Tag Archives: the masters

Danny Willett leads strong showing by Englishmen at the Masters

AUGUSTA, Ga. (AP) – Well done, Englishmen.   Sheffield’s Danny Willett on Sunday joined three-time winner Nick Faldo as the only Englishmen to capture a Masters championship.

Danny Willett has become the first British golfer to win the US Masters for 20 years after Jordan Spieth imploded in the final round at Augusta. The 22 year old defending champion led by 5 shots as he approached the 10th hole but then dropped 6 shots in 3 holes allowing Willett to take advantage as he carded a superb 5 under par 67 final round to win by 3 shots from fellow Englishman Lee Westwood. Spieth eventually finished on 1 under alongside a cluster of players including Paul Casey and Dustin Johnson. Afterwards,Willett said that the victory had been “crazy”.

Already, it’s a Masters unlike any other for Tiger Woods.

  • AUGUSTA, Ga.

    Already, it’s a Masters unlike any other for Tiger Woods.

    On Wednesday his playing partners ranged in age from 6 to 63. On the practice range the day before, he listened to hip-hop music on headphones to find his rhythm.

    And in what may have been the biggest surprise of the week so far, he actually smiled and tried to be engaging at his press conference, something he normally tolerates with a guarded terseness.

    Woods is playing in the Masters for the 20th time, almost unthinkable for those who remember his breakout win in 1997. Even more unthinkable after all these years is no one has an idea what to expect when he tees off Thursday afternoon in an almost desperate quest to find his game and win a fifth green jacket.

    Not the fans, who still cheer his every move. Not his fellow players, who have watched the roller coaster of the past five years close up.

    Not even Woods himself.

    “Whether I have blinders on or not, I don’t feel any different,” Woods insisted, “I feel like I’m preparing to try and win the Masters.”

    The people who take money on those kind of things don’t anticipate that will happen, making Woods a 25-1 pick to win his first Masters title in a decade. The odds would be even higher – they started at 50-1 – but for a lot of people plunking $20 bills down on Woods in Las Vegas sports books because they remember what he used to be able to do on a golf course.

    If some of those memories are fading, Woods has to accept some of the blame. He has been MIA so long that it’s hard to remember he was once supposed to win more green jackets than Arnold Palmer and Jack Nicklaus combined.

    A new generation of players is no longer intimidated by the sight of Woods in red on Sunday, something Woods acknowledged when he talked about how he used to drive the ball past everyone other than John Daly but is happy these days just to be in the same area code. He’s 39 now, ancient in the game of golf anywhere but at a Masters that still includes Ben Crenshaw in the field.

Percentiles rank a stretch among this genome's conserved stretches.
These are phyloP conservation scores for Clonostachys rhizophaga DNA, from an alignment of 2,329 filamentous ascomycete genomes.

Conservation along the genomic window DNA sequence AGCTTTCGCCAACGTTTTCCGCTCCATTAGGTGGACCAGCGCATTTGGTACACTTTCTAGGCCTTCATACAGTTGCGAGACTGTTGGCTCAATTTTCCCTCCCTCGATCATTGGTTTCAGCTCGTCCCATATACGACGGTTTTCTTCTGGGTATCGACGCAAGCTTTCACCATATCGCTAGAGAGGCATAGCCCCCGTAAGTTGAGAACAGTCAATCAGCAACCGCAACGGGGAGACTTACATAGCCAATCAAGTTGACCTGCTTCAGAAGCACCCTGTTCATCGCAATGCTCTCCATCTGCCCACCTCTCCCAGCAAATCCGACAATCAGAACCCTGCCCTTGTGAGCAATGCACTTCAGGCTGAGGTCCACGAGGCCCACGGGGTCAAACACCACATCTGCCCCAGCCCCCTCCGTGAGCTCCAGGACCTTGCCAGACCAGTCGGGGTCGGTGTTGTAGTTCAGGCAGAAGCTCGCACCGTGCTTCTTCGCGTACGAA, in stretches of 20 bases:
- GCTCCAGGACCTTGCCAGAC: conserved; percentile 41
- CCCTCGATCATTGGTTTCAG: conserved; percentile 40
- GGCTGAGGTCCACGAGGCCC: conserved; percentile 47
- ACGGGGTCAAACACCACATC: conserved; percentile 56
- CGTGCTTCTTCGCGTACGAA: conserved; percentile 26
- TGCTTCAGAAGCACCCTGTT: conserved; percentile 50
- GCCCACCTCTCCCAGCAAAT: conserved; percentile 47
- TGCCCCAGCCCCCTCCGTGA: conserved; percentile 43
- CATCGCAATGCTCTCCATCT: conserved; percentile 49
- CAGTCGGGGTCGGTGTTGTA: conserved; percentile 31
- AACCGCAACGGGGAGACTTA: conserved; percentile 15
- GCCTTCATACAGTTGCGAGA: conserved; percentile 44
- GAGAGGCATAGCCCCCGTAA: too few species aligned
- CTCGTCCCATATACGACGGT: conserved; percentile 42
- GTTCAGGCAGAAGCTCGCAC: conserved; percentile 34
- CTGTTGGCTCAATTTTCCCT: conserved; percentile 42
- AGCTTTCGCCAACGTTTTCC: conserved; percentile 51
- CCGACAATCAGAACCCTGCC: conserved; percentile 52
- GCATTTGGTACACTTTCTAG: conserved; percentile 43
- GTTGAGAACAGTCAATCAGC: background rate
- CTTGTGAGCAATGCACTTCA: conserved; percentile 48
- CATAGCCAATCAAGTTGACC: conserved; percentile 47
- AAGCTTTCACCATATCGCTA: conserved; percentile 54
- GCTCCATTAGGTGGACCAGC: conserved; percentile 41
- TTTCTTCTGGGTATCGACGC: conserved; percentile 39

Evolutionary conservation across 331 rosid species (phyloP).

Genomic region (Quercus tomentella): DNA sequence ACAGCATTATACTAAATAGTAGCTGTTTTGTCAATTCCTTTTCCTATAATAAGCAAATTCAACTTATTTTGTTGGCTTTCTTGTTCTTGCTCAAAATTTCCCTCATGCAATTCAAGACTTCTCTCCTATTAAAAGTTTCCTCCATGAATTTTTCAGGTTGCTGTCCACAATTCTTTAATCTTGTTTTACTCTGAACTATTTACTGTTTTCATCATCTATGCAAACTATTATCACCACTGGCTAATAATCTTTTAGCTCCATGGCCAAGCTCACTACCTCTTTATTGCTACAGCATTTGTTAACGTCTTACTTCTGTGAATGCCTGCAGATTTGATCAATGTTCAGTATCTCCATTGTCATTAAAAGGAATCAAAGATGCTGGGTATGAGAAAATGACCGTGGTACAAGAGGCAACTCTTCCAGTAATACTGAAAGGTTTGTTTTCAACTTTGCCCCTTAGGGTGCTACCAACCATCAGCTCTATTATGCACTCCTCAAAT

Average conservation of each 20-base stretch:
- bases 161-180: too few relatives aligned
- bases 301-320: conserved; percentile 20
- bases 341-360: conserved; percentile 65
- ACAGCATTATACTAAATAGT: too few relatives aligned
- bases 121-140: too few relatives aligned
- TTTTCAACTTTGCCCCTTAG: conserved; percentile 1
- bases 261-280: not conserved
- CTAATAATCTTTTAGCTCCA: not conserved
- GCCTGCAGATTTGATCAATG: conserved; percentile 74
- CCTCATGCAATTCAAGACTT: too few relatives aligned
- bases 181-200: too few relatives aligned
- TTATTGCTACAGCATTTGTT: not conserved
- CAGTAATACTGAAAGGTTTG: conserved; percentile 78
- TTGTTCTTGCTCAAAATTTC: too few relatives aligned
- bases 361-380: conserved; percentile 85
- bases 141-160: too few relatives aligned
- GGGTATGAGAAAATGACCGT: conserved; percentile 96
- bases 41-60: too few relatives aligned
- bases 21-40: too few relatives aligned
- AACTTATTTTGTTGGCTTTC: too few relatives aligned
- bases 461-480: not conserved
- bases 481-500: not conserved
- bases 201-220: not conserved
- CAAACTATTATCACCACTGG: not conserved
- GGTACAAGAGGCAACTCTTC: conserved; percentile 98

“I won the Masters when Jordan (Spieth) was still in diapers,” Woods said, though a quick check of the calendar showed Spieth was approaching his fourth birthday by then.

    The young players who hit it past him, though, aren’t his real worry. The troubles for Woods are within, and he’s been dealing with different varieties of them ever since his infamous wreck over Thanksgiving weekend in 2009.

    His personal life now seems stable, or at least it did Wednesday when his children, 6-year-old Charlie and 7-year-old Sam, joined him and girlfriend Lindsey Vonn for the par-3 contest he hadn’t played in 11 years. His swing seems better, too, at least better than two months ago when he fled Torrey Pines mid-round, mumbling something about his glutes not being properly activated.

The Masters Golf Tournament: Lot of History


In the picture above, Gene Sarazen (at right) putts out while Craig Wood looks on. Despite his two major championships, Wood is probably most well known as the victim of Gene Sarazen’s famous double eagle in the 1935 Augusta National Invitational (now known as the Masters Tournament). The shot left the two players tied at the end of regulation and Sarazen went on to victory in a 36-hole playoff.

Sarazen’s double eagle (“albatross”) was on the par 5 15th hole. It was called the “shot heard ‘round the world.” He holed out a 4 wood from 235 yards to a tough green well protected by a creek in front.

As a 20-year old he won the U.S. Open at Skokie in 1922, shooting a 68 in the final round, the first player to shoot under 70 to win. He added the PGA Championship at Oakmont later that year.  Repeating his victory in the PGA the next year, Sarazen won numerous tournaments in the ensuing years – his total eventually reaching 39 PGA Tour victories. In 1932,  he won the British Open at Sandwich, then the U.S. Open at Fresh Meadow, for a historic double in the world’s two major Open Championships. In 1933 he added a third PGA at Blue Mound in Wisconsin.

The 1935 Masters had a very strong field of 64. All four of the reigning U.S. national champions were entered – Olin Dutra, Open; Lawson Little, Amateur; Paul Runyon, PGA; and Charlie Yates, Intercollegiate (NCAA). There were also nine former National Open champs, including Bobby Jones, and two former British Open victors.

Wood went on to become a big name later. In 1941 he won the Masters becoming its first wire-to-wire champion with rounds of 66-71-71-72=280 and a three shot victory over Byron Nelson. He followed his Masters success by winning the 45th U.S. Open at The Colonial Club in Fort Worth, Texas. His score of 284 beat out another former nemesis Denny Shute by three. This was the first time someone had successfully captured the first two major championships of the year. In 1954, the Lake Placid Golf and Country Club changed its name to the Craig Wood Golf Course in honor of its native son.